After being forced to withdraw at least $15 billion to fund 2017 budget deficits, the $860 billion Norwegian sovereign wealth fund has announced that it will change it's portfolio allocations to try to make up the difference. The change will result in 75% of the fund's capital being allocated to global equities, up from the current 60%. Sure, because funneling another $130 billion to the global equity bubble is just the prudent thing to do for an extra 40bps of "expected average annual real returns."
The central bank’s board, which oversees the fund, on Thursday recommended an increase in the equity share to 75 percent from 60 percent. That will raise the expected average annual real return to 2.5 percent over 10 years and to 3.5 percent over 30 years, compared with 2.1 percent and 2.6 percent, respectively, under the current setup.
The world’s largest sovereign wealth fund said that it expects an annual return of only 0.25 percent on bonds over the next decade and that the expected “equity risk premium,” or return on stocks over government bonds, will be just 3 percentage points in a cautious estimate.
“In our analyses, this is clearly evident in global data: internationally, growth in firms’ cash flows and equity returns are correlated with growth in the global economy,” Deputy Governor Egil Matsen said in a speech Thursday in Oslo. “Global economic growth in the coming years is expected to be below its historical level. This ‘pessimism’ is partly related to the driving forces behind the low level of the real interest rate.”
Of course, the decision comes after the fund has been forced to withdraw capital over the past two years to fund budget deficits that are expected to reach over 8% of GDP.
The withdrawals accelerated just as the heavily oil-dependent economy of Norway started to absorb the impact of lower oil prices.
In a previous interview with Bloomberg, Egil Matsen, the Deputy Governor at Norway’s Central Bank, said the withdrawals were starting to impact the manner in which the fund manages its risk profile.
"Relevant for how we think about the risk-bearing capacity of the fund. Say you have a decline in the equity market, and these returns have been partly funding the government, do you want variations in international financial markets to have a direct impact on fiscal policy?”
But Finance Minister Siv Jensen dismissed criticism of the withdrawals saying that the administration is using the fund as was intended noting that withdrawals remain below the fund's annual return target of 4%.
“Now that we are in an extraordinary situation, hit by the biggest oil price shock in 30 years, it would be crazy if we didn’t have an expansionary fiscal policy,” she told Bloomberg. Jensen rejected suggestions that the fund was “vulnerable.” She described it as “rock solid.”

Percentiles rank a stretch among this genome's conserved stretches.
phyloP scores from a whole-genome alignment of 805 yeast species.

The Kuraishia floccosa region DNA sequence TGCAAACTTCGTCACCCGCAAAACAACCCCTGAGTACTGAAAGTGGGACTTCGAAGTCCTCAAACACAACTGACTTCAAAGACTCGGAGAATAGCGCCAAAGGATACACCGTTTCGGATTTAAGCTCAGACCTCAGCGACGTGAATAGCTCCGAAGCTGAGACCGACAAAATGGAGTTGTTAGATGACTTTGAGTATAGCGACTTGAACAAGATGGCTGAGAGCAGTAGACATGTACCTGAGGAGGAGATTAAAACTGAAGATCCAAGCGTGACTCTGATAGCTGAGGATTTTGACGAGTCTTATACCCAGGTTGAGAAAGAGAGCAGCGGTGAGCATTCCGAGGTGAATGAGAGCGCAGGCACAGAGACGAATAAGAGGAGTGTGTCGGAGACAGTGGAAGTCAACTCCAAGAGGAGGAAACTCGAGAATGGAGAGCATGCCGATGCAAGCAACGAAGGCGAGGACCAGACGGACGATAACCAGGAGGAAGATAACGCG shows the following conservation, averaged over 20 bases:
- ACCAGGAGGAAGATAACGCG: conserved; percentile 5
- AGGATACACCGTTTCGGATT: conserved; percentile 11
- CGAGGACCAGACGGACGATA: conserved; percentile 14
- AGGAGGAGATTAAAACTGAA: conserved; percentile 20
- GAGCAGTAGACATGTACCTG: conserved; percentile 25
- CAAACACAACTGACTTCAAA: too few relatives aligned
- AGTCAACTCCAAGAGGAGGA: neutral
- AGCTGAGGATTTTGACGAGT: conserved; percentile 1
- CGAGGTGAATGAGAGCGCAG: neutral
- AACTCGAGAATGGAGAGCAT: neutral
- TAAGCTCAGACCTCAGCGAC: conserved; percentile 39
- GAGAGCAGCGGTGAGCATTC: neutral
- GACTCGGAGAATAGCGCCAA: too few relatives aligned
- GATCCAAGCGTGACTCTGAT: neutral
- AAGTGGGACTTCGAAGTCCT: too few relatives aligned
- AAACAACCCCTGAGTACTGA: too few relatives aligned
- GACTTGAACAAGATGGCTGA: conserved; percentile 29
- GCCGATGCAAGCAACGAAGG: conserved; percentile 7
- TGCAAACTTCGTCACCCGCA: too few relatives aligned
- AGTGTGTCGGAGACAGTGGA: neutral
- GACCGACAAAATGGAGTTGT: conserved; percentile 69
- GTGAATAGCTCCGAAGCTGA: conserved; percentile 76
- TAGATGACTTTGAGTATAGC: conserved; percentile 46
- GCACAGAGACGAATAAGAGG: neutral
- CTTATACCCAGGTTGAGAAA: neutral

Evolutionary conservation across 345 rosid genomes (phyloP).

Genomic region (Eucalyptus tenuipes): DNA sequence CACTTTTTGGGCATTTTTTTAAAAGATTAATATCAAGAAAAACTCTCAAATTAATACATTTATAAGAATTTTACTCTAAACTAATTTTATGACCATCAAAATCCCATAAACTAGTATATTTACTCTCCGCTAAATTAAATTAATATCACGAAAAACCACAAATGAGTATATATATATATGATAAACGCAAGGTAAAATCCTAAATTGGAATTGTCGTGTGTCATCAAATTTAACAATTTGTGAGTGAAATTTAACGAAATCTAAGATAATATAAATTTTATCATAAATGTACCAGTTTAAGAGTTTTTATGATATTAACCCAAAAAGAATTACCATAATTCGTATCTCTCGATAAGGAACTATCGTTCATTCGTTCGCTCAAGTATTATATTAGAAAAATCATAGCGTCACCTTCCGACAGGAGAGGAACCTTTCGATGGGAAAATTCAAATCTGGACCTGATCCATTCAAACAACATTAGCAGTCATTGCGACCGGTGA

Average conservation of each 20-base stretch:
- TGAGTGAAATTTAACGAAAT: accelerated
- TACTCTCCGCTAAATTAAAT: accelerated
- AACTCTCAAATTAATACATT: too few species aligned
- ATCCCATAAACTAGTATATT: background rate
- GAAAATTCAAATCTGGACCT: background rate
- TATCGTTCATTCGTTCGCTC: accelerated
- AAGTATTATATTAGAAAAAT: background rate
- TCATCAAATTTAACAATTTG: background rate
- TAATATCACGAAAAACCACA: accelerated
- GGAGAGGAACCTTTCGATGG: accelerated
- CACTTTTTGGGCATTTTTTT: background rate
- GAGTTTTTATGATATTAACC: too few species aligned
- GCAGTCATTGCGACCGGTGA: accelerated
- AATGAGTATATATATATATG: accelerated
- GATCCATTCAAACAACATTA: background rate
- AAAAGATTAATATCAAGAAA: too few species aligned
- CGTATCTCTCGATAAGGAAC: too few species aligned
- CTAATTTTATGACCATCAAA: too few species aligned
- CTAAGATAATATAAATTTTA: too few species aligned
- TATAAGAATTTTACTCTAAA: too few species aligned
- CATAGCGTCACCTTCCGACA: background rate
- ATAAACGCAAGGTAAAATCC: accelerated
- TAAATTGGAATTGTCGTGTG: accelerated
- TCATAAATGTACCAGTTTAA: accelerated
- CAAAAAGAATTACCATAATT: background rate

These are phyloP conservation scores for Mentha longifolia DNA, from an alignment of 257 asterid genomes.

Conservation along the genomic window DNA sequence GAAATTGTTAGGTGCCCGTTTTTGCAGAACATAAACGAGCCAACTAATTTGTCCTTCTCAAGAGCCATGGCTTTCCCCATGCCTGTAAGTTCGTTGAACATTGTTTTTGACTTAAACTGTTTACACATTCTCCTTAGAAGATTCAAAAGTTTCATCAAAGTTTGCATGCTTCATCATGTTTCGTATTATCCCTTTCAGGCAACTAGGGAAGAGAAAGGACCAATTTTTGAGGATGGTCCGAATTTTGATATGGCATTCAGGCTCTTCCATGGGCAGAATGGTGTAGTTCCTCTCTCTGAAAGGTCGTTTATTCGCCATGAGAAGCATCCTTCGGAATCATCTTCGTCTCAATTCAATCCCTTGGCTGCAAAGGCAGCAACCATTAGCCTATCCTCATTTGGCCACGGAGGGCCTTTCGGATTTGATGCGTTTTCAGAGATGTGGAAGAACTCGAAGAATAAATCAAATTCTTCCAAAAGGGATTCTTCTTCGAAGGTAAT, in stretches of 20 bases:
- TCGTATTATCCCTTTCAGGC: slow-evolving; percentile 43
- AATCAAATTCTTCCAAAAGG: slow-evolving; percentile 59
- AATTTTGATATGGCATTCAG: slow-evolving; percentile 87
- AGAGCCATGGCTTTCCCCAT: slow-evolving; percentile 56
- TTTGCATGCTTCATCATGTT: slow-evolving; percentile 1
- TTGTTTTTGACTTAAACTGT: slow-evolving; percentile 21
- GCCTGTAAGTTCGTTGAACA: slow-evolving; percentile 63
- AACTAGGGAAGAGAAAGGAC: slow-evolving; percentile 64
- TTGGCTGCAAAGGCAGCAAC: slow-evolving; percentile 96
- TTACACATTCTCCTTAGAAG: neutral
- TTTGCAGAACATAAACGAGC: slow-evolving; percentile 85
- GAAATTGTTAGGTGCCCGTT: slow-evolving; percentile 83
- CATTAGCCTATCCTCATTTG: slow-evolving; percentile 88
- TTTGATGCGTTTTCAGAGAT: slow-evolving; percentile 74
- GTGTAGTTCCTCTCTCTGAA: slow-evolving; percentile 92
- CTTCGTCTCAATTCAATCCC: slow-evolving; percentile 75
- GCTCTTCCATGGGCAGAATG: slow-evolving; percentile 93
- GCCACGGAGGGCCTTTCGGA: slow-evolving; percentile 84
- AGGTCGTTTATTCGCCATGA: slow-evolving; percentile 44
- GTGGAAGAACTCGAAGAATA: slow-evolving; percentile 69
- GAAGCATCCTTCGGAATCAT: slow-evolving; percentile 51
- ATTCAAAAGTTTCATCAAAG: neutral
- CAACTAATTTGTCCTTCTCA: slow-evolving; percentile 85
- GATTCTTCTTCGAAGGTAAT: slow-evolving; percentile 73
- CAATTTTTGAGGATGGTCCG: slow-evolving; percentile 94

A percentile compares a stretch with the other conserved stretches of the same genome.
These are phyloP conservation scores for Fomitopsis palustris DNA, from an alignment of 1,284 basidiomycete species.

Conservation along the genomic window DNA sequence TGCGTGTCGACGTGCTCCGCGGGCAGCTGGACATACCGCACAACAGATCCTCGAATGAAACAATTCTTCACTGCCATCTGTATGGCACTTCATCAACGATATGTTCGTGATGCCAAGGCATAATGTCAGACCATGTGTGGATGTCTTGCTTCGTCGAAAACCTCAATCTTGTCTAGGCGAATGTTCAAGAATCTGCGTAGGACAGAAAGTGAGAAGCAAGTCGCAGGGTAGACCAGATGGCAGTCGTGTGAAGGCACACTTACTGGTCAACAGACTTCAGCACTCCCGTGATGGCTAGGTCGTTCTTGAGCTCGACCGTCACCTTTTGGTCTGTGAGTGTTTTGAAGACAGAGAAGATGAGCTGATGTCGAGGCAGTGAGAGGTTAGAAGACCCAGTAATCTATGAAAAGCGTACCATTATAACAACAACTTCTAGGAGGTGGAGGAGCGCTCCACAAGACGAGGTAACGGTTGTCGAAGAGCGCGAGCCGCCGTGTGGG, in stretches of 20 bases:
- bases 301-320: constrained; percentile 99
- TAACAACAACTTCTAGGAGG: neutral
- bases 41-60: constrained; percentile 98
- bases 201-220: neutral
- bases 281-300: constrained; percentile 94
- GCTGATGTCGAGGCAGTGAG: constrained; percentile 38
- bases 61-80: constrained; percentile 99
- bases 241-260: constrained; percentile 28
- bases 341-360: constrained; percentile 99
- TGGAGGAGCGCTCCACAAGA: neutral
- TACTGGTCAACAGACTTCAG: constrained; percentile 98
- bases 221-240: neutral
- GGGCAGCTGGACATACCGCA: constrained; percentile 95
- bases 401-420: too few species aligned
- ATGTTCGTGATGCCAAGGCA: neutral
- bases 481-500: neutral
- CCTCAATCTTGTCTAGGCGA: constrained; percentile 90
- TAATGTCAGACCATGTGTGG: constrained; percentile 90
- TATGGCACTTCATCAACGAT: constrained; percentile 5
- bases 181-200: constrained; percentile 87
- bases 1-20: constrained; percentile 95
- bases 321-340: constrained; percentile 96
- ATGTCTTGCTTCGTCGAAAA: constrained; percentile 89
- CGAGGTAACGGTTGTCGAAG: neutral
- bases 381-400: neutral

The fund’s managers have warned it’s getting harder to live up to a real return target of 4 percent. It has returned 3.44 percent over the past 10 years. For now, planned withdrawals aren’t big enough to force the fund to sell assets. It estimates income from dividends, real estate and bonds will reach 207.5 billion kroner next year, almost double the amount the government plans to withdraw.
Meanwhile, as Norway admits that it expects "average annual real returns of 2.5 percent over 10 years," in the U.S., we just wrote about how the largest pension fund, CalPERS, is struggling with whether it's long-term return targets should be 7.5% or 6%. Sure, good luck with that.
In just a couple of months, the largest pension fund in the United States, the California Public Employees' Retirement System (CalPERS), will have to decide whether they'll rely on sound financial judgement and math to set their rate of return expectations going forward or whether they'll cave to political pressure to maintain artificially high return hurdles that they'll never meet but help to maintain their ponzi scheme a little longer. The decision faced by CALPERS is whether their long-term assumed rate of return on assets should be lowered from the current 7.5% down to a more reasonable 6%.
As pointed out by Pensions & Investments, the decision has far-reaching consequences. First, a lower rate of return will equate to higher contribution levels for municipalities throughout California, many of which are on the verge of bankruptcy already. Second, given that CALPERS is the largest pension fund in the United States, a move to lower return hurdles could set a precedent that would have to be followed by other funds around the country in even worse shape (yes, we're looking at you Illinois).
While Norway is at least admitting their problem, somehow we suspect that "math/logic" will continue to lose here in the U.S...better to bury your head in the sand for a couple of more years.